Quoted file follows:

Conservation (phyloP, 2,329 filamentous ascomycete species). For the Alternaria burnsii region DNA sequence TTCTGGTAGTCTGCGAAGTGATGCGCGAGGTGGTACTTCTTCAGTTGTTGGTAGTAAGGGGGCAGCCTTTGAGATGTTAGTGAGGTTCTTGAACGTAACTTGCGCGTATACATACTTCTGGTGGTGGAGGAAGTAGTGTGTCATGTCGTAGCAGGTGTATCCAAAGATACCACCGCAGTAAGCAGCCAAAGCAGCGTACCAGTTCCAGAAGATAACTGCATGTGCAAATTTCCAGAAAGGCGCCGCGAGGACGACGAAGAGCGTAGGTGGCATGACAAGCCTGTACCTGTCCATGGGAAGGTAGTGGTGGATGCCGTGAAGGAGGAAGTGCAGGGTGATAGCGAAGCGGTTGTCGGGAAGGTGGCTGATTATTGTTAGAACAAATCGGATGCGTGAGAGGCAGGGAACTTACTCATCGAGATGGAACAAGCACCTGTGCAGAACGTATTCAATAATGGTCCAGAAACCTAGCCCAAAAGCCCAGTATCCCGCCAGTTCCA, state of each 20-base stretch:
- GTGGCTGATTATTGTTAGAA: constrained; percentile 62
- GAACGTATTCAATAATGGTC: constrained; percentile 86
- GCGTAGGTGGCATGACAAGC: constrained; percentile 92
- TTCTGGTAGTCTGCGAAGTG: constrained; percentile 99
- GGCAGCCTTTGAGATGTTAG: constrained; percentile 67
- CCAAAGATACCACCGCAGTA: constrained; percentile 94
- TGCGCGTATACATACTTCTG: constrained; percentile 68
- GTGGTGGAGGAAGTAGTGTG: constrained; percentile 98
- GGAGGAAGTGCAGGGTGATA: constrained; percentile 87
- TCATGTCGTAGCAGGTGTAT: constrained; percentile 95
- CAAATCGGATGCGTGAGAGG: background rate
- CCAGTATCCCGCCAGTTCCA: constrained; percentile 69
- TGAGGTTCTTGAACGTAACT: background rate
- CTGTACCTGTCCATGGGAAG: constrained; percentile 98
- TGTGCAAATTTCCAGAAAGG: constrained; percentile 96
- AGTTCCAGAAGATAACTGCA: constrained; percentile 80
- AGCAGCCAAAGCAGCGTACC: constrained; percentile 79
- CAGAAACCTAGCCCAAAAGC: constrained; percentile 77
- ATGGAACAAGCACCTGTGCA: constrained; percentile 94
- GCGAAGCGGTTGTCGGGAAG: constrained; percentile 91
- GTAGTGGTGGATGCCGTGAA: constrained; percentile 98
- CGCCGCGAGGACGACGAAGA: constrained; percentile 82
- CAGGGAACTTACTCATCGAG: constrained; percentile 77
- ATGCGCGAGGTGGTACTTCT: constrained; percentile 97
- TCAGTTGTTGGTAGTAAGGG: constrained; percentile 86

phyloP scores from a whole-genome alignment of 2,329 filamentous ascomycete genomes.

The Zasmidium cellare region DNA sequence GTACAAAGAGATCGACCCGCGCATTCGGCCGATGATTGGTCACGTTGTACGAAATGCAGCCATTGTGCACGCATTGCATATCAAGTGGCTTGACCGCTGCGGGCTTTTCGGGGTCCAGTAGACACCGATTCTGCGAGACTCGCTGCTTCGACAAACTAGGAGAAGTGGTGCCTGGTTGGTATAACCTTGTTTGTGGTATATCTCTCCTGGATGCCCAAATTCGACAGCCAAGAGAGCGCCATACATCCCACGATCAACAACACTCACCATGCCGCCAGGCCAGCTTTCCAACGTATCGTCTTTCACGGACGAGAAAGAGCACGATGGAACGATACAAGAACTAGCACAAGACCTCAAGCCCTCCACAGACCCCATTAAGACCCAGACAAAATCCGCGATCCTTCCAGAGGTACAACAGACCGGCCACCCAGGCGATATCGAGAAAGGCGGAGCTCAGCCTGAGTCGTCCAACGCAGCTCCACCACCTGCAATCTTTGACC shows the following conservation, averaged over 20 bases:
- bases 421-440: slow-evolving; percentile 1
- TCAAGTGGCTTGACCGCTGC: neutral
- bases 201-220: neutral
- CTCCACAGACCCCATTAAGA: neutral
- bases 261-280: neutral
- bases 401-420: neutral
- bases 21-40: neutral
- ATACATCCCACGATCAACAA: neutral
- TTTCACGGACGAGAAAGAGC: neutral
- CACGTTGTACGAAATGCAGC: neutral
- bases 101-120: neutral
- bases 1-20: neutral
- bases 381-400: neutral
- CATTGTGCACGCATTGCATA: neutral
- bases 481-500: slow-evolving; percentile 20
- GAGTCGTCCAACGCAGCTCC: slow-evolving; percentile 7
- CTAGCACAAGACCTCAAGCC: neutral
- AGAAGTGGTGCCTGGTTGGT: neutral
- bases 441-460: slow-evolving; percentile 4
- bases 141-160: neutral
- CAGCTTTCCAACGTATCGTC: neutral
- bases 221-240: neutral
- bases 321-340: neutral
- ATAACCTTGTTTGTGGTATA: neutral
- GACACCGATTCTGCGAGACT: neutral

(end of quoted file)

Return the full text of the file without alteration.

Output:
Conservation (phyloP, 2,329 filamentous ascomycete species). For the Alternaria burnsii region DNA sequence TTCTGGTAGTCTGCGAAGTGATGCGCGAGGTGGTACTTCTTCAGTTGTTGGTAGTAAGGGGGCAGCCTTTGAGATGTTAGTGAGGTTCTTGAACGTAACTTGCGCGTATACATACTTCTGGTGGTGGAGGAAGTAGTGTGTCATGTCGTAGCAGGTGTATCCAAAGATACCACCGCAGTAAGCAGCCAAAGCAGCGTACCAGTTCCAGAAGATAACTGCATGTGCAAATTTCCAGAAAGGCGCCGCGAGGACGACGAAGAGCGTAGGTGGCATGACAAGCCTGTACCTGTCCATGGGAAGGTAGTGGTGGATGCCGTGAAGGAGGAAGTGCAGGGTGATAGCGAAGCGGTTGTCGGGAAGGTGGCTGATTATTGTTAGAACAAATCGGATGCGTGAGAGGCAGGGAACTTACTCATCGAGATGGAACAAGCACCTGTGCAGAACGTATTCAATAATGGTCCAGAAACCTAGCCCAAAAGCCCAGTATCCCGCCAGTTCCA, state of each 20-base stretch:
- GTGGCTGATTATTGTTAGAA: constrained; percentile 62
- GAACGTATTCAATAATGGTC: constrained; percentile 86
- GCGTAGGTGGCATGACAAGC: constrained; percentile 92
- TTCTGGTAGTCTGCGAAGTG: constrained; percentile 99
- GGCAGCCTTTGAGATGTTAG: constrained; percentile 67
- CCAAAGATACCACCGCAGTA: constrained; percentile 94
- TGCGCGTATACATACTTCTG: constrained; percentile 68
- GTGGTGGAGGAAGTAGTGTG: constrained; percentile 98
- GGAGGAAGTGCAGGGTGATA: constrained; percentile 87
- TCATGTCGTAGCAGGTGTAT: constrained; percentile 95
- CAAATCGGATGCGTGAGAGG: background rate
- CCAGTATCCCGCCAGTTCCA: constrained; percentile 69
- TGAGGTTCTTGAACGTAACT: background rate
- CTGTACCTGTCCATGGGAAG: constrained; percentile 98
- TGTGCAAATTTCCAGAAAGG: constrained; percentile 96
- AGTTCCAGAAGATAACTGCA: constrained; percentile 80
- AGCAGCCAAAGCAGCGTACC: constrained; percentile 79
- CAGAAACCTAGCCCAAAAGC: constrained; percentile 77
- ATGGAACAAGCACCTGTGCA: constrained; percentile 94
- GCGAAGCGGTTGTCGGGAAG: constrained; percentile 91
- GTAGTGGTGGATGCCGTGAA: constrained; percentile 98
- CGCCGCGAGGACGACGAAGA: constrained; percentile 82
- CAGGGAACTTACTCATCGAG: constrained; percentile 77
- ATGCGCGAGGTGGTACTTCT: constrained; percentile 97
- TCAGTTGTTGGTAGTAAGGG: constrained; percentile 86

phyloP scores from a whole-genome alignment of 2,329 filamentous ascomycete genomes.

The Zasmidium cellare region DNA sequence GTACAAAGAGATCGACCCGCGCATTCGGCCGATGATTGGTCACGTTGTACGAAATGCAGCCATTGTGCACGCATTGCATATCAAGTGGCTTGACCGCTGCGGGCTTTTCGGGGTCCAGTAGACACCGATTCTGCGAGACTCGCTGCTTCGACAAACTAGGAGAAGTGGTGCCTGGTTGGTATAACCTTGTTTGTGGTATATCTCTCCTGGATGCCCAAATTCGACAGCCAAGAGAGCGCCATACATCCCACGATCAACAACACTCACCATGCCGCCAGGCCAGCTTTCCAACGTATCGTCTTTCACGGACGAGAAAGAGCACGATGGAACGATACAAGAACTAGCACAAGACCTCAAGCCCTCCACAGACCCCATTAAGACCCAGACAAAATCCGCGATCCTTCCAGAGGTACAACAGACCGGCCACCCAGGCGATATCGAGAAAGGCGGAGCTCAGCCTGAGTCGTCCAACGCAGCTCCACCACCTGCAATCTTTGACC shows the following conservation, averaged over 20 bases:
- bases 421-440: slow-evolving; percentile 1
- TCAAGTGGCTTGACCGCTGC: neutral
- bases 201-220: neutral
- CTCCACAGACCCCATTAAGA: neutral
- bases 261-280: neutral
- bases 401-420: neutral
- bases 21-40: neutral
- ATACATCCCACGATCAACAA: neutral
- TTTCACGGACGAGAAAGAGC: neutral
- CACGTTGTACGAAATGCAGC: neutral
- bases 101-120: neutral
- bases 1-20: neutral
- bases 381-400: neutral
- CATTGTGCACGCATTGCATA: neutral
- bases 481-500: slow-evolving; percentile 20
- GAGTCGTCCAACGCAGCTCC: slow-evolving; percentile 7
- CTAGCACAAGACCTCAAGCC: neutral
- AGAAGTGGTGCCTGGTTGGT: neutral
- bases 441-460: slow-evolving; percentile 4
- bases 141-160: neutral
- CAGCTTTCCAACGTATCGTC: neutral
- bases 221-240: neutral
- bases 321-340: neutral
- ATAACCTTGTTTGTGGTATA: neutral
- GACACCGATTCTGCGAGACT: neutral